Cisco’s CEO John Chambers has asked US president Barack Obama to consider new rules preventing agencies hijacking networking equipment at it moves through the supply chain, or risk undermining confidence in the multi-billion dollar US technology sector.
In a letter dated 15 May and published by Re/code on Sunday, Chambers responded to claims in a new book by journalist Glenn Greenwald that the National Security Agency (NSA) used “load stations” to implant spy beacons on servers and networking gear shipping from the US to particular customers. News reports included an image purportedly of staff from the NSA’s Tailored Access Operations unwrapping a Cisco box.
Chambers, who said Cisco doesn’t work with the government to weaken its own products, believes the intercepts pose a threat to trade and jobs across the US tech sector, and may leave its position in the industry “impaired”.
“We ship out products from locations inside, as well as outside the United States, and if these allegations are true, these actions will undermine confidence in our industry and the ability of technology companies to deliver products globally,” Chambers warned.
The letter comes as Cisco and other US tech companies face difficulties growing their businesses in developing economies. Ahead of its third quarter report, Cisco noted that its business in emerging markets declined overall by seven percent, with Brazil, Russia, India, and China collectively down 13 percent.
As noted by ZDNet’s Larry Dignan last week, the NSA’s attacks on the supply chain threatens to harm international sales, push manufacturing outside the US, cost jobs, kill trust in US technology and the supply chain; and may ultimately cost the US its technology leadership.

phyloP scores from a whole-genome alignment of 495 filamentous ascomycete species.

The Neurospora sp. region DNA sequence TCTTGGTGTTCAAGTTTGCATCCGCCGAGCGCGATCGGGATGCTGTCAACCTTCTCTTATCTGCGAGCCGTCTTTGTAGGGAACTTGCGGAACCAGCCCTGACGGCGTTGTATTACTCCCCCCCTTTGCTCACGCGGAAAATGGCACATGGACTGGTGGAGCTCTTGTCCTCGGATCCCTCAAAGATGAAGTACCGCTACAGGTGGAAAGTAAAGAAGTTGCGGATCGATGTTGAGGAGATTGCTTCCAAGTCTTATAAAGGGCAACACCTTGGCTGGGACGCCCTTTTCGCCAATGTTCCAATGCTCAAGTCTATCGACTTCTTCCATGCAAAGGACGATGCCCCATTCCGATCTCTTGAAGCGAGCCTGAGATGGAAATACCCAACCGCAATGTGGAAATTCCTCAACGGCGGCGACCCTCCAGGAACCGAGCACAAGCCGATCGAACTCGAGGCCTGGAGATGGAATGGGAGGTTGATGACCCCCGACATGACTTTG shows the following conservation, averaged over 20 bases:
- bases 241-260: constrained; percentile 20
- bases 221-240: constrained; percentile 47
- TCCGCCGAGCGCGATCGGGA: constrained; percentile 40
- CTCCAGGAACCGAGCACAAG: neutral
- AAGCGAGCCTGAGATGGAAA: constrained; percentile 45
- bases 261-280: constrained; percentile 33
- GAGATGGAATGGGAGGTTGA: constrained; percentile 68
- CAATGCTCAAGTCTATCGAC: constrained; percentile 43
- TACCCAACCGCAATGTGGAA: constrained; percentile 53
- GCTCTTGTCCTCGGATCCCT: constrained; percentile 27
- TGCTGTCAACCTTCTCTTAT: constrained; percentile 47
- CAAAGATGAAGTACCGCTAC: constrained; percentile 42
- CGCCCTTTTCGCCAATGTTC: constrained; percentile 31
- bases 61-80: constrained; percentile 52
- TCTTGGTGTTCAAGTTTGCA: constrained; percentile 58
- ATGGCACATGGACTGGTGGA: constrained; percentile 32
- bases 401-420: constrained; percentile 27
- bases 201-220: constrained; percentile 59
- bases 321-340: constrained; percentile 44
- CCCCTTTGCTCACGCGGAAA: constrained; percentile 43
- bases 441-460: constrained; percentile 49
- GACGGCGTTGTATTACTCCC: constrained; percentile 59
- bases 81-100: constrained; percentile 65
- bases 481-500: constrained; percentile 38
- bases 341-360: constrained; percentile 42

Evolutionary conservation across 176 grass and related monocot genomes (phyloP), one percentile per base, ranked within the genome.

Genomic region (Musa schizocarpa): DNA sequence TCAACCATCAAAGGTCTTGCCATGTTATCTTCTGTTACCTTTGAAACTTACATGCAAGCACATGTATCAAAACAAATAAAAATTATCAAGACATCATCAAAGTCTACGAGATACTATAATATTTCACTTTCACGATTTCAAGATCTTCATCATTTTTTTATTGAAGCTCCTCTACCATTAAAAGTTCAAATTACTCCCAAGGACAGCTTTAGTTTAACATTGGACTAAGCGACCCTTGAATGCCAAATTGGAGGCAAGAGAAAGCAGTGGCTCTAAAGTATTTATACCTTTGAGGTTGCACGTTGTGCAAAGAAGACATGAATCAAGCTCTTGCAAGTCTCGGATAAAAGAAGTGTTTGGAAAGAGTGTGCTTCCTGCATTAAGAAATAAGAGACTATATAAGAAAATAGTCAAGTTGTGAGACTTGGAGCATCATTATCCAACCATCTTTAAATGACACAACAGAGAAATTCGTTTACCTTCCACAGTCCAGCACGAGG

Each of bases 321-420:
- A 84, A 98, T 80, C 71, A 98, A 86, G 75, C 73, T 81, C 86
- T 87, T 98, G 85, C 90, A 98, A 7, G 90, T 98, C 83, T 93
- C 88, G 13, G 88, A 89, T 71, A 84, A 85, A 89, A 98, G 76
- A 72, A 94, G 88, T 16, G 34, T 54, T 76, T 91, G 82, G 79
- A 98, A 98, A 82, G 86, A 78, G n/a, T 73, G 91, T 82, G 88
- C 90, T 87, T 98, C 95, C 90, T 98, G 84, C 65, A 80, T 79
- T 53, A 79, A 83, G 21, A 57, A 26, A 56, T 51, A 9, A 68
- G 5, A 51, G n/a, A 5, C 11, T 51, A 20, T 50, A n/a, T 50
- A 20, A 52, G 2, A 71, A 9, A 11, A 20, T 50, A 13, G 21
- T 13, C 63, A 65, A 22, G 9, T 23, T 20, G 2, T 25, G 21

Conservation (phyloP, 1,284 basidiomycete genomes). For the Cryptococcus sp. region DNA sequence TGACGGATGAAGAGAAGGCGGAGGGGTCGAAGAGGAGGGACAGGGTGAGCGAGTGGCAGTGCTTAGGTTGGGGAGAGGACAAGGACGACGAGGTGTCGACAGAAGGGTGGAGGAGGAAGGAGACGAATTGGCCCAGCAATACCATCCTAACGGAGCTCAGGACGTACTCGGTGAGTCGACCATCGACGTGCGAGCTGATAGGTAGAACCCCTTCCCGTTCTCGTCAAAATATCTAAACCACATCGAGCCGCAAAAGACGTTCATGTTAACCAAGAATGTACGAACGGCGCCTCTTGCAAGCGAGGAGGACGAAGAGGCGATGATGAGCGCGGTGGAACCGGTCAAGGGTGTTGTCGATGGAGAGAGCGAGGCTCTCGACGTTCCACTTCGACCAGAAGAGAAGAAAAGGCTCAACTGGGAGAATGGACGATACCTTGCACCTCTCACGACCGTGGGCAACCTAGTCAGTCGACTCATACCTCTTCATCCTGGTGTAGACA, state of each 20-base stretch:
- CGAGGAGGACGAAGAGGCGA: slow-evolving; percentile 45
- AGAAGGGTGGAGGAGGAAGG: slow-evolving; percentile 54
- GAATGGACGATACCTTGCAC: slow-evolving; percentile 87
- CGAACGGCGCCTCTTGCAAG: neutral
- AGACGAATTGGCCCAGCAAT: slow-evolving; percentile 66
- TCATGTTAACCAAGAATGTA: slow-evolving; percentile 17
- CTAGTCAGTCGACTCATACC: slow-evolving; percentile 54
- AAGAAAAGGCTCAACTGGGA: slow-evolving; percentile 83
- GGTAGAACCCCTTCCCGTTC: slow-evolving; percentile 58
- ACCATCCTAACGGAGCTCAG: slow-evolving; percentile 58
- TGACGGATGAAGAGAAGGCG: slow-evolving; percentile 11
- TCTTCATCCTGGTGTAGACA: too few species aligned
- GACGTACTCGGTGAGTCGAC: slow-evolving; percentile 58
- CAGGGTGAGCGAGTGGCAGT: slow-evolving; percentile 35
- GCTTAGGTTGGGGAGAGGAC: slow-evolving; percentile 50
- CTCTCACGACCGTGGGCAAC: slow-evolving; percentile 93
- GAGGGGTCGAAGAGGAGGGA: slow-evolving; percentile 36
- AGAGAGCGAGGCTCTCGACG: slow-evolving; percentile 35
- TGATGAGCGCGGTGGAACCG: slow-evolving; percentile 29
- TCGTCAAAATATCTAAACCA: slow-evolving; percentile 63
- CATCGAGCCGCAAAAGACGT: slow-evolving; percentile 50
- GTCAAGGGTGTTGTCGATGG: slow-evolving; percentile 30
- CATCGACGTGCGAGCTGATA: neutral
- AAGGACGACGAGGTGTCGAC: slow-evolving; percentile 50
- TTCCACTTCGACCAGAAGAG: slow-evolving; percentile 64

To restore trust in US tech companies, Chambers wants the president to write a new code of conduct that strike a better balance between national security and companies’ abilities to meet customers’ expectations of privacy.
“We simply cannot operate this way, our customers trust us to be able to deliver to their doorsteps products that meet the highest standards of integrity and security. That is why we need standards of conduct,” Chambers wrote.
Chambers’ letter followed a list of suggestions for surveillance reform aired last week by Cisco’s general counsel Mark Chandler, which included that government agencies require a court order to withhold newly-discovered flaws from vendors. Governments should also not interfere with companies lawfully trying to deliver internet infrastructure to customers, he said.
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